For Basho and his circle, hokku took place in a social place where poets gathered, called a za, and “more broadly, it means the dialogue and communal sense that arises from linking verse together” (Shirane, Traces 299). The hokku was a social greeting, a three-line verse from a guest to the host of a party of poets. The hokku greeting verse could be rewarded with a flower arrangement, starting a game of linked verse called haikai, a modernization of renga (classical linked verse). The linked verse poem would often unfold as a game of collaborative wits between poets through the kasenframework: thirty-six linked verses written on two double-sided sheets of paper called kaishi. The guest would provide the first seventeen syllable verse; then another poet would cap this verse with a new fourteen syllable verse, and the poem would progress from there through word links to the distant past, the recent past, and what Basho called “scent links” to the present.
An elaborate set of rules structured the literary gameplay here. The verses traversed classical themes of the four seasons, love, and daily life—in vernacular and sometimes even vulgar terms. The poets advanced haikai spirit, an imagination that could encompass esteemed past poets, while enfolding everyday life into the surprise final lines of their verses. These poetry games were sometimes scored with points, and they became a popular form of entertainment, a way for everyday people to connect to a poetic practice.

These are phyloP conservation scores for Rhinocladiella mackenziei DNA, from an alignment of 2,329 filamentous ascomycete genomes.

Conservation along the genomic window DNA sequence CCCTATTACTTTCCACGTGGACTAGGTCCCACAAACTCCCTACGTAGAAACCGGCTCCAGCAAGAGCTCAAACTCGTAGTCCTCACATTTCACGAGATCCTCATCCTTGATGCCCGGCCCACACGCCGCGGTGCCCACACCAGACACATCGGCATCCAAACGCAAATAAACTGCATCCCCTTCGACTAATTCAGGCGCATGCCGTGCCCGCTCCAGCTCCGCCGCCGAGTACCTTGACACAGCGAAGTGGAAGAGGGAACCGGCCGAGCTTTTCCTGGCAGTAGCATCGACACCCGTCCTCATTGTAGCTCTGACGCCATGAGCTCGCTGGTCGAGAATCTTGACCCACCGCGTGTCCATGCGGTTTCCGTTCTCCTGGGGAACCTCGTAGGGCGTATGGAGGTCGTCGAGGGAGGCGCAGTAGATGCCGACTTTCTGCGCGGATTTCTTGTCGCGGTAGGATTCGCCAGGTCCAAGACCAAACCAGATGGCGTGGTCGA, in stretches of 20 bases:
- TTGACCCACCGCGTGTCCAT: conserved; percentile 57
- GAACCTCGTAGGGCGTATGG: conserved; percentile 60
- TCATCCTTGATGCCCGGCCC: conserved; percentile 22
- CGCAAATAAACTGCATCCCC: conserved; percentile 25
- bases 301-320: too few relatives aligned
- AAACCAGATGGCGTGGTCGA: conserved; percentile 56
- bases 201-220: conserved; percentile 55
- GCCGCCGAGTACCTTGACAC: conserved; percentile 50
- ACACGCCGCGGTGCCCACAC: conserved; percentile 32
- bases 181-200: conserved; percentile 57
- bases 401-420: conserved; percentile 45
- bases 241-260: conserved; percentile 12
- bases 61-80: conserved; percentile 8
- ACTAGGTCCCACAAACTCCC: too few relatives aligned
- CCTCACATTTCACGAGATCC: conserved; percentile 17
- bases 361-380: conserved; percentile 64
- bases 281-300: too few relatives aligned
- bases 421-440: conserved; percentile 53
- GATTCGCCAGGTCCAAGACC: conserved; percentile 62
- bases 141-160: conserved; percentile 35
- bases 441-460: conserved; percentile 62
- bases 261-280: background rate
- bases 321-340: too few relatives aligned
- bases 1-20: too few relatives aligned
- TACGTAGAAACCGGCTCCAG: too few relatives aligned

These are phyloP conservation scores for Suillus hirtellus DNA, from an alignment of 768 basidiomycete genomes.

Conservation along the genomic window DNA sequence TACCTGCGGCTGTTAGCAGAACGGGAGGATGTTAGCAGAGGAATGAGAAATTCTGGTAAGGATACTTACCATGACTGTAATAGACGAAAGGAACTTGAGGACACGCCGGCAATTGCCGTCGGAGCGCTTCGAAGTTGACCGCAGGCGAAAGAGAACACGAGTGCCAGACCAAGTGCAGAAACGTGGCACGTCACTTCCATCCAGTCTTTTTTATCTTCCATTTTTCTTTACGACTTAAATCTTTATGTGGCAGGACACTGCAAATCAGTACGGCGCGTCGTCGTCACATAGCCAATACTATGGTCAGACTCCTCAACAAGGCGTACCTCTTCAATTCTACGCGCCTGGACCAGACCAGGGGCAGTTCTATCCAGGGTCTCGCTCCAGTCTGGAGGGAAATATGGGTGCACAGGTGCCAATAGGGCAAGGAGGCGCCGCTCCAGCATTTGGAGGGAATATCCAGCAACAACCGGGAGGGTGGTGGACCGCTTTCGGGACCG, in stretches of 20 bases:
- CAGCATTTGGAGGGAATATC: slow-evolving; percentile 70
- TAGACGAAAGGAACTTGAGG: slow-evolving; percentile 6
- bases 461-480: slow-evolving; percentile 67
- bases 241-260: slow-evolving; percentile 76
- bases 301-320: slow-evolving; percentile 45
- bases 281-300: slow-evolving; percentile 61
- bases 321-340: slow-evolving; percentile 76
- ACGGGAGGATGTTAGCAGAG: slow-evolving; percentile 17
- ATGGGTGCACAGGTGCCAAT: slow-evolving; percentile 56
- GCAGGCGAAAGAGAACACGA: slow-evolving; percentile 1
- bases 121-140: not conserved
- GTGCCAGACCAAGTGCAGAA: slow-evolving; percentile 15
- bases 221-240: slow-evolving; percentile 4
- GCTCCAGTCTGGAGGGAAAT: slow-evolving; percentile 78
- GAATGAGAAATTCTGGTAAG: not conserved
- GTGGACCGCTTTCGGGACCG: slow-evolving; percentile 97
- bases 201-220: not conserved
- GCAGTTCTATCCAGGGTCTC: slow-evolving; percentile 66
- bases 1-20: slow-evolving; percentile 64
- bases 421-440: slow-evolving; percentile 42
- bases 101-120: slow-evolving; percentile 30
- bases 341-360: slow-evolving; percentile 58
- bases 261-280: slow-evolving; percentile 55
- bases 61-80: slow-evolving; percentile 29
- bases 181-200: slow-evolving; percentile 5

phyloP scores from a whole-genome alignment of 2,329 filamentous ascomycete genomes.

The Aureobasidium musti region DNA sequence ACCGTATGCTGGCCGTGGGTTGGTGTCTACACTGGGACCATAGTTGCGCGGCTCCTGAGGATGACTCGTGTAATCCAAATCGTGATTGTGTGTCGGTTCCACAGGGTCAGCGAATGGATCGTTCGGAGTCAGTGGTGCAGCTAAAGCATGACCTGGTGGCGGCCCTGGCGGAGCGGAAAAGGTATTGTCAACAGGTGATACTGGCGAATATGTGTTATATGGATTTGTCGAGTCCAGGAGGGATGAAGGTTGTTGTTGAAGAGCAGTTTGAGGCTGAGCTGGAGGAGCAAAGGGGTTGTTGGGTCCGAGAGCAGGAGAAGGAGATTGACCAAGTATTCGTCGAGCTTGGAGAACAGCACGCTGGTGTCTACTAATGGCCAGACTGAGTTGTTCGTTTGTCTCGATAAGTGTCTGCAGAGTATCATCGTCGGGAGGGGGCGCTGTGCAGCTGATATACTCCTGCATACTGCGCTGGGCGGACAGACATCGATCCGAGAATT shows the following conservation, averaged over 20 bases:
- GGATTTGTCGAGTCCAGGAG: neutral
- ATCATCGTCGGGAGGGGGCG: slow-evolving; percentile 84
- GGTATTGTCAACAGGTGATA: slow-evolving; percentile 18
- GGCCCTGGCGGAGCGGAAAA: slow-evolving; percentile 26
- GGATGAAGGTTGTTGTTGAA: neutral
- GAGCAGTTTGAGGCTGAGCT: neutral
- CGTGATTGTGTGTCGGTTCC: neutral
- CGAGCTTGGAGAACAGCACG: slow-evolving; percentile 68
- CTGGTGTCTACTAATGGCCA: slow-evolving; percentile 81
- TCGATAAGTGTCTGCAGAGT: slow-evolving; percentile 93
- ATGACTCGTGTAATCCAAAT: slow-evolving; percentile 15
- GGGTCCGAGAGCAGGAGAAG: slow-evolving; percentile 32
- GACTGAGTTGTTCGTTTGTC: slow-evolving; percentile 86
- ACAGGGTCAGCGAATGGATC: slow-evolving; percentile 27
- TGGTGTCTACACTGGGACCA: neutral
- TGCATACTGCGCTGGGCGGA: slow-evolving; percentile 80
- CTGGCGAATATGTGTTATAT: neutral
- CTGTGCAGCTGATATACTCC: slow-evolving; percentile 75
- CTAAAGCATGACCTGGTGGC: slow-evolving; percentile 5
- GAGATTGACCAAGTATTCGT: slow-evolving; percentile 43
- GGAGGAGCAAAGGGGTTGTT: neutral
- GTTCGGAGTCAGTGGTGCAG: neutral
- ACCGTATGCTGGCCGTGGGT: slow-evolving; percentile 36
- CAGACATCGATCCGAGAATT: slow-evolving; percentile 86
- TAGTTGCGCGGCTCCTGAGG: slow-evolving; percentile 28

In The Heart of Haiku, an anthology and biography of Basho, poet and essayist Jane Hirschfield said that in linked verse games, “writing provided both a party and a playing field in which intelligence, knowledge, and ingenuity might be put to the test” (Hirshfield ch. 1).
However restless, Basho worked with many poets who studied under him, and this discourse, often conducted through linked verse, was social and dialogic. Basho’s ever-changing circle came from all social classes: samurai, doctors, devoted Zen Buddhists; rich and poor alike. He had one well-known female disciple, named Shiba Sonome, or Madame Sono, who hosted one of his linked verse poetry gatherings. The hokku he wrote for this occasion might seem like a sketch from life, but it was actually a greeting that complimented the host:
at the white chrysanthemums—
not a speck of dust
(Shirane, Traces 26).
“Even Basho’s famous frog poem,” Shirane writes, “has been interpreted[...]as a greeting to the host from the poet (frog) who is lodging at (jumping into) the residence of an old friend (the pond)” (Shirane, Traces 26):
a frog jumps into
the sound of water